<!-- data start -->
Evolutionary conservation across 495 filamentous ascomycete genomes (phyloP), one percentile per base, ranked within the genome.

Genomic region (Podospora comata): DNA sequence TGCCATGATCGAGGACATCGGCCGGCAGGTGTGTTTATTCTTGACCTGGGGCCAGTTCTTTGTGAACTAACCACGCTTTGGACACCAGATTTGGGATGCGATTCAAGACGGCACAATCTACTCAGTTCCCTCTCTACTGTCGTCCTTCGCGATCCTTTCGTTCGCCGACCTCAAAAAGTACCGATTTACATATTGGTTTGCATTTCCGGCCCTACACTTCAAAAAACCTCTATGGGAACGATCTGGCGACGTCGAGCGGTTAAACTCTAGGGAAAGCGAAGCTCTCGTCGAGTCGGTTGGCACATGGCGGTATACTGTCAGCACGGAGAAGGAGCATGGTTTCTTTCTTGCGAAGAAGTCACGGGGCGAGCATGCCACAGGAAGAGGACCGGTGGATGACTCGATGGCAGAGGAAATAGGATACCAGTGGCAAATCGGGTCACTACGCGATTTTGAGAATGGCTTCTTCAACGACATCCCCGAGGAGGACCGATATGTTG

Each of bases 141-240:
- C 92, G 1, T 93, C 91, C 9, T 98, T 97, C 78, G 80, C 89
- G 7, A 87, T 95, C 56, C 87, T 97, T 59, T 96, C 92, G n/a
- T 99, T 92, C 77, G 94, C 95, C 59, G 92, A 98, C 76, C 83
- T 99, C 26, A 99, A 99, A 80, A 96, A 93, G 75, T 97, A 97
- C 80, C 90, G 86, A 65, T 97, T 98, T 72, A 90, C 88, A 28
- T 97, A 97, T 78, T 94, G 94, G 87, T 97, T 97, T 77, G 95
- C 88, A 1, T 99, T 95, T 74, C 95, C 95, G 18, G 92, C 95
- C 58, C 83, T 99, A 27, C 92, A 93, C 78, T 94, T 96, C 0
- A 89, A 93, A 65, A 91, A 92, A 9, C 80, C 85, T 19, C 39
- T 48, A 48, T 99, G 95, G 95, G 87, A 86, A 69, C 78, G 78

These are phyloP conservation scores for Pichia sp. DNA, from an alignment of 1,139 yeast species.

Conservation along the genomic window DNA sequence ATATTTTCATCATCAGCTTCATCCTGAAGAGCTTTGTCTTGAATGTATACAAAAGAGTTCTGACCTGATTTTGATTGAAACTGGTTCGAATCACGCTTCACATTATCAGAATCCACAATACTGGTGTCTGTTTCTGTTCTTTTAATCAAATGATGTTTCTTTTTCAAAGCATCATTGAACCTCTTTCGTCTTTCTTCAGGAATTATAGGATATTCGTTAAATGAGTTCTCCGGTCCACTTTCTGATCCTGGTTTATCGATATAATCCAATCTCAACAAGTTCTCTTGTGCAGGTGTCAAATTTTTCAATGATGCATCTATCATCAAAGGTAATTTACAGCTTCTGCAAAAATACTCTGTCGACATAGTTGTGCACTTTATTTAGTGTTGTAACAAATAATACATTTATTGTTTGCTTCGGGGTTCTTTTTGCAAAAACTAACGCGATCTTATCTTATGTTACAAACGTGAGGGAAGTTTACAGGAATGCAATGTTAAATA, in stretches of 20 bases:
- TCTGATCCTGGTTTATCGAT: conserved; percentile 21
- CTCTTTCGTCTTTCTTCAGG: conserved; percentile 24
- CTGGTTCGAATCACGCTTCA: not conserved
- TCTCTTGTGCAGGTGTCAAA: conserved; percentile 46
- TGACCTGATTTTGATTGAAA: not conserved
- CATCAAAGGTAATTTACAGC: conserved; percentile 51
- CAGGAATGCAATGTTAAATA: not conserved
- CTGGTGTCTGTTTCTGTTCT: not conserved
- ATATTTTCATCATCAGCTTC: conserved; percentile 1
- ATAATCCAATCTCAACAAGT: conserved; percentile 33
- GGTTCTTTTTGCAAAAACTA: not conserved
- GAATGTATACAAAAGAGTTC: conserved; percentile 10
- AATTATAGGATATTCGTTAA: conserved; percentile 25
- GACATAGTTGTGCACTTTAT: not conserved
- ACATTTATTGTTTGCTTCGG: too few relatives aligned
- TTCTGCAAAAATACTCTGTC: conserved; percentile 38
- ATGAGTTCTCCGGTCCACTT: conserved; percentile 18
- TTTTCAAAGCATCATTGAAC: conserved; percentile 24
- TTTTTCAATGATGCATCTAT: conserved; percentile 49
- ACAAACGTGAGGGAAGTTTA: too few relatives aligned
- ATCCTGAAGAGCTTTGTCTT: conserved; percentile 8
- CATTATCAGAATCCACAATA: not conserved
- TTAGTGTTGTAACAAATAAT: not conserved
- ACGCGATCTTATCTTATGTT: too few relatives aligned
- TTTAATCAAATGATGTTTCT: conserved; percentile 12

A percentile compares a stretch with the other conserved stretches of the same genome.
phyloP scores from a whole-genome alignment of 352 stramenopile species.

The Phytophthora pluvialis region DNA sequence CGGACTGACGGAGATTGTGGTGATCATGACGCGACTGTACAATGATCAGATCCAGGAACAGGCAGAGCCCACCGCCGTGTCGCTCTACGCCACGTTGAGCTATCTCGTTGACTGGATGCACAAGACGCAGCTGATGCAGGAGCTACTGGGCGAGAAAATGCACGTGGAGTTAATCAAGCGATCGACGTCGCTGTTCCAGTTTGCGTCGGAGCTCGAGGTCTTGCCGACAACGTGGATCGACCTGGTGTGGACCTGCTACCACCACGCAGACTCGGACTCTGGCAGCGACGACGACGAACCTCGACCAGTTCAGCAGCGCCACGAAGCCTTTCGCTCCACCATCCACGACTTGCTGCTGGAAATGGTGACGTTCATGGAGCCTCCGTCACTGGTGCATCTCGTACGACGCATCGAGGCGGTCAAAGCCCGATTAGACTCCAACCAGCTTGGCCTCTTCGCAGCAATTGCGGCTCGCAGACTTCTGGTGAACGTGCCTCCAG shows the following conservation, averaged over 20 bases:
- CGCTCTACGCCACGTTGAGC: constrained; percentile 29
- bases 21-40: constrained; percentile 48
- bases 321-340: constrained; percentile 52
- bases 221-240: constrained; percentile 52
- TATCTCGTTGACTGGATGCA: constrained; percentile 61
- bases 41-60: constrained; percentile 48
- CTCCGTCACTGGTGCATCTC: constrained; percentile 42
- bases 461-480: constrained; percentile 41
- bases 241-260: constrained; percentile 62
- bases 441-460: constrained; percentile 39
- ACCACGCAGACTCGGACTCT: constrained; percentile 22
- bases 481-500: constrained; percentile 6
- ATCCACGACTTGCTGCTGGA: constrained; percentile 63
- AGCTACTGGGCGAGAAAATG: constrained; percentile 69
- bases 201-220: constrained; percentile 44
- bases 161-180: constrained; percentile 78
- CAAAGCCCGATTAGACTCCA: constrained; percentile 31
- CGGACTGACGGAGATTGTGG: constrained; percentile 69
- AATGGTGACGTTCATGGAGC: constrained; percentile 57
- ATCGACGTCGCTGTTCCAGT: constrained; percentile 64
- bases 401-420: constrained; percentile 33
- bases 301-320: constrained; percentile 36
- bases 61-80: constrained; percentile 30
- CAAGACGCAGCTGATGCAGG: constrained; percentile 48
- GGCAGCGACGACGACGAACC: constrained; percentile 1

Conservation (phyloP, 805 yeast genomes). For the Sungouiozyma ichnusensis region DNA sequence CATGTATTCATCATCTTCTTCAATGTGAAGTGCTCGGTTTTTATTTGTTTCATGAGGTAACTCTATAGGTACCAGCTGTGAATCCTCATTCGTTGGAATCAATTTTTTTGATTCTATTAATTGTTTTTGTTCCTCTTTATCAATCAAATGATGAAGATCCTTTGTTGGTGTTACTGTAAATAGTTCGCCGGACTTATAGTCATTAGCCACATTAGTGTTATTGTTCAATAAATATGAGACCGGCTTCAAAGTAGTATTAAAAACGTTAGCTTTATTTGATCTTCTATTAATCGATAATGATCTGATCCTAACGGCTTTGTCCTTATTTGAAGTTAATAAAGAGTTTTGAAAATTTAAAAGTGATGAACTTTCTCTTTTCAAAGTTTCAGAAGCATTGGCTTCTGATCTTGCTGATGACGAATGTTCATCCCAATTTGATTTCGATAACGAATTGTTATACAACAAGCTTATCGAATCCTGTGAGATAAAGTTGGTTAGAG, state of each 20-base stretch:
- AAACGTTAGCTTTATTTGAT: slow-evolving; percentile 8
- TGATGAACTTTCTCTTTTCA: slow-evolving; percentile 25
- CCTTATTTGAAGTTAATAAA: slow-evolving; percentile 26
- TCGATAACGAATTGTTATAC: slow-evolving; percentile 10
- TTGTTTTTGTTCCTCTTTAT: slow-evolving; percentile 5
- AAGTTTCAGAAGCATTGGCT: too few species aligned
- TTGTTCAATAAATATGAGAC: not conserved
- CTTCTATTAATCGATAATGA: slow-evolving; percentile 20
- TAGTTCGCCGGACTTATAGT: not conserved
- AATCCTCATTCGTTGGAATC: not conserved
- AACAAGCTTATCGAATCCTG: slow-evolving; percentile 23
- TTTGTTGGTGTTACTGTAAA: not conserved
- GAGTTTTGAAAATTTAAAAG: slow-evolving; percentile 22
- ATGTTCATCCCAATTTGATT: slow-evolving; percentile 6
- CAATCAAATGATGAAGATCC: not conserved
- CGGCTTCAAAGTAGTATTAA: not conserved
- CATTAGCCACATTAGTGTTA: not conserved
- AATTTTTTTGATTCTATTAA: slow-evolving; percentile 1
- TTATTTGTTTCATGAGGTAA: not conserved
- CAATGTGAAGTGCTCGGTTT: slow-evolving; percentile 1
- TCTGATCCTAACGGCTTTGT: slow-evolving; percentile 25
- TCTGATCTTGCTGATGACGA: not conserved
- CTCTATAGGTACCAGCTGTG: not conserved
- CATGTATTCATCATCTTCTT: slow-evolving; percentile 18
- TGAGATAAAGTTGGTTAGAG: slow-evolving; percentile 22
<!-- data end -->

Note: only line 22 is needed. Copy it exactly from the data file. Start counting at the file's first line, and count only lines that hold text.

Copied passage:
- CAGGAATGCAATGTTAAATA: not conserved